Who would expect that a restaurant located in an office building would create the buzz that has surrounded Vogue for years? The success of this restaurant owes to a high-quality international menu that relies heavily on Mediterranean and international cuisine, plus an amazing and ample sushi bar that predates Istanbullus growing craze for Japanese food. Floor to ceiling windows provide panoramic views as far as Maiden’s Tower (and including the monuments of the Historic Peninsula), while in summer, an outdoor terrace gets graceful sea breezes.
At Vogue Restaurant, meals, served in a chic and minimalist atmosphere accompanied by the paintings of well known Turkish contemporary artists, are a feast for the eyes.
An Istanbul classic for 14 years and a favorite of Turkish and foreign guests, Vogue Restaurant has been named by Zagat Survey as one of the best restaurants in the world.
Located near the Abdi Ipekci Street and inside the corner of the Reasurans Passage, Zazie offers an atmosphere radically different from the general “high-heeled, Madison Avenue” aura of the Abdi Ipekci itself. Owned a popular Turkish actor Cemal Hunal, who has recently won fame with Turkish director Cagan Irmak’s movie called “Issiz Adam” (a.k.a “No Man is an Island” type of movie and character) and his family, Zazie does carry a sniff of snobbish and high-end, casual people’s bar and restaurant. The interior decoration and design, which has been done by Vicki Hunal, matches this aura as well. Everything is of very high quality here. The tomato soup tastes like tomato and mystifies the appetites of the neighbouring tables, the pizzas are impressive, large and delicious, the salad menu is very rich and so are the amount of ingredients used to make them, the wine list is adequate including a list of ‘special’ wines as well. The thin crust pizza, made using famous pizza guru Guagneli Gianluca’s guidance is a must-try. The place is dim-lit, yet cozy; the waiters are friendly, but also a bit amateurish -service could get frustrating at times of extreme crowd. The place carries the essence of a ‘friend’s’ place.
As the name implies, this restaurant offers a stunning 360 degree view of the city. Although quiet at lunch, it transforms into a sophisticated and trendy nightspot. The fare is more or less international, with a range of exotic dishes. Try dishes like Prawns in a Jar with Lemon Grass, or the Bollywood Chicken. Stick to Turkish cuisine or go in for some sushi, but definitely order something from the imported wine list. The DJ and the live music keep you on your feet—the atmosphere gets more vibrant as the night progresses.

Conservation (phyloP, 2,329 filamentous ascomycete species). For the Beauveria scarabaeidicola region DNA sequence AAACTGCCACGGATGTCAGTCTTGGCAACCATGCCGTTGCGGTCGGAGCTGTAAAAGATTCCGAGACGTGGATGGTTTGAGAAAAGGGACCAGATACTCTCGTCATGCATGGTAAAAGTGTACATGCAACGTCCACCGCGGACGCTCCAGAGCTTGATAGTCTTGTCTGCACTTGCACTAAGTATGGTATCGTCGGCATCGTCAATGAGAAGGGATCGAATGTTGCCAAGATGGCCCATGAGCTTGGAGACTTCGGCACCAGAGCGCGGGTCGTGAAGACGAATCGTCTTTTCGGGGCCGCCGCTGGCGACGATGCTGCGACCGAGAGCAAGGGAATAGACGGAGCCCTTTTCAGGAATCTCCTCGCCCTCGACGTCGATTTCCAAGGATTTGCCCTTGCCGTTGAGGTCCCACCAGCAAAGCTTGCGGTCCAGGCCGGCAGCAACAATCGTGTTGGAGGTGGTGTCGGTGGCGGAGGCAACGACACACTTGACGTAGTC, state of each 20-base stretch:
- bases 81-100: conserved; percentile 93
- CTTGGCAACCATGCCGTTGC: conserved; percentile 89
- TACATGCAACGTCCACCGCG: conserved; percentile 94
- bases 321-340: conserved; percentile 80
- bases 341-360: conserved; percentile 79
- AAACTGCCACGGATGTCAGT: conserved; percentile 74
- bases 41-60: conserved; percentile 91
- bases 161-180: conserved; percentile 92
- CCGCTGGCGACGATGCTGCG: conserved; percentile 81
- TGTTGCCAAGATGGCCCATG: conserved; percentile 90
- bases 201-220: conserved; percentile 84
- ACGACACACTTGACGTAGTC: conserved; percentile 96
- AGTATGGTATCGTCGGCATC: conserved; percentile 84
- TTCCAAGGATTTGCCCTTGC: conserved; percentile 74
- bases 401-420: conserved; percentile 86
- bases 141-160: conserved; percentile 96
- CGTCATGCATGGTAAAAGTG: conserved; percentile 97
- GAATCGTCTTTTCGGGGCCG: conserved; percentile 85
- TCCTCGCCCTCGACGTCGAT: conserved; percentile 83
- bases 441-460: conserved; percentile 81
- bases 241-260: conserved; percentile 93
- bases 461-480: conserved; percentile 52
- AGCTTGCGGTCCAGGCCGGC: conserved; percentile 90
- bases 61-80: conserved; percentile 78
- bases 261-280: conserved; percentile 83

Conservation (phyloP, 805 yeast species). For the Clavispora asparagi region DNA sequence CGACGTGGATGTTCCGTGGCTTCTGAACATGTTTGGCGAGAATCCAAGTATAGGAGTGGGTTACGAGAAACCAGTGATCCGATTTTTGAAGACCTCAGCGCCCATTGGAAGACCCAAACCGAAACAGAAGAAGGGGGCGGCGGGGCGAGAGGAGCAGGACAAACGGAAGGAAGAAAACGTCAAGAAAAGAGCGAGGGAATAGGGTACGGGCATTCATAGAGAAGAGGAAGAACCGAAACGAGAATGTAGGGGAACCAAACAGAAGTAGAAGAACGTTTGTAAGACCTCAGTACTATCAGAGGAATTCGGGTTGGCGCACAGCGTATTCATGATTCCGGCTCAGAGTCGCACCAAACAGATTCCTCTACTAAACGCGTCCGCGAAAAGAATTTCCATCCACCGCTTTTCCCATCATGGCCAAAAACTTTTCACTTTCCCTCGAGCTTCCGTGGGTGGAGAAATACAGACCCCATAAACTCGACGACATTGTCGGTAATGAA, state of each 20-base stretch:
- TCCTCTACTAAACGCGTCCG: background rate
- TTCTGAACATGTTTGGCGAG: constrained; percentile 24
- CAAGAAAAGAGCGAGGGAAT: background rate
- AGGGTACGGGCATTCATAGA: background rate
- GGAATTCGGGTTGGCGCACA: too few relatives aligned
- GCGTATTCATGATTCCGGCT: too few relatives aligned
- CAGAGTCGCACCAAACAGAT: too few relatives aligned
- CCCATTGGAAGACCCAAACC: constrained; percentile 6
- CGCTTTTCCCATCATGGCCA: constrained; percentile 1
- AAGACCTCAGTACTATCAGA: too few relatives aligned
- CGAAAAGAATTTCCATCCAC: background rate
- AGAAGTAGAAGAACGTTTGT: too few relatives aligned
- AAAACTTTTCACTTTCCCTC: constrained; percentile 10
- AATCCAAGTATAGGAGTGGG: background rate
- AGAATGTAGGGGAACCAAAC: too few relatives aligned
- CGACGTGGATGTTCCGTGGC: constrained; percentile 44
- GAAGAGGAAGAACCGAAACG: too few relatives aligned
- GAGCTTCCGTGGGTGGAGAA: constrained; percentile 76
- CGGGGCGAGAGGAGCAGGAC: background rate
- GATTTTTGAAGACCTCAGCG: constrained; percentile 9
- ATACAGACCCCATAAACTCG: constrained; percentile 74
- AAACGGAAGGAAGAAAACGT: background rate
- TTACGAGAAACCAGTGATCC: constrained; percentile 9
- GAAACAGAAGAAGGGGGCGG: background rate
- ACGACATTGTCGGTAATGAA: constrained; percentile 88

Kanaat Restaurant is one of the oldest diners in Istanbul, serving traditional Turkish / Ottoman cuisine samples. Given that there are few other points of interest in Üsküdar and around this restaurant, you normally wouldn’t make a special trip to come and dine here unless you happen to be on this side of town for business or special sightseeing -such as visiting a unique mosque, hammam or palace. Nonetheless, it is also said among the locals that “there are only two reasons to go to Üsküdar: 1. to take the ferry 2. for Kanaat Restaurant”. Indeed, locals on the Anatolian side visit this bustling, semi-historic eatery quite often for a quick lunch or an informal dinner and dine on pre-prepared main courses. It must yet be noted that some locals also lament in nostalgia that Kanaat as it is today is incomparable to its original establishment back in 1900s. There are some fairly ambitious and oily dishes such as Elbasan Tava—large chunks of juicy beef with melted local cheddar cheese, farm fresh eggs and a combination of seasonal vegetables-, Stuffed Onions -a specialty of Kanaat, unlikely to be found anywere else-, Özbek Rice -rice cooked together with lamb-chomps and dried onions-, Milk Pudding or Custard with ice-cream, Pumpkin Pie and more. You are advised to carry cash as you arrive, they are unlikely to accept credit cards.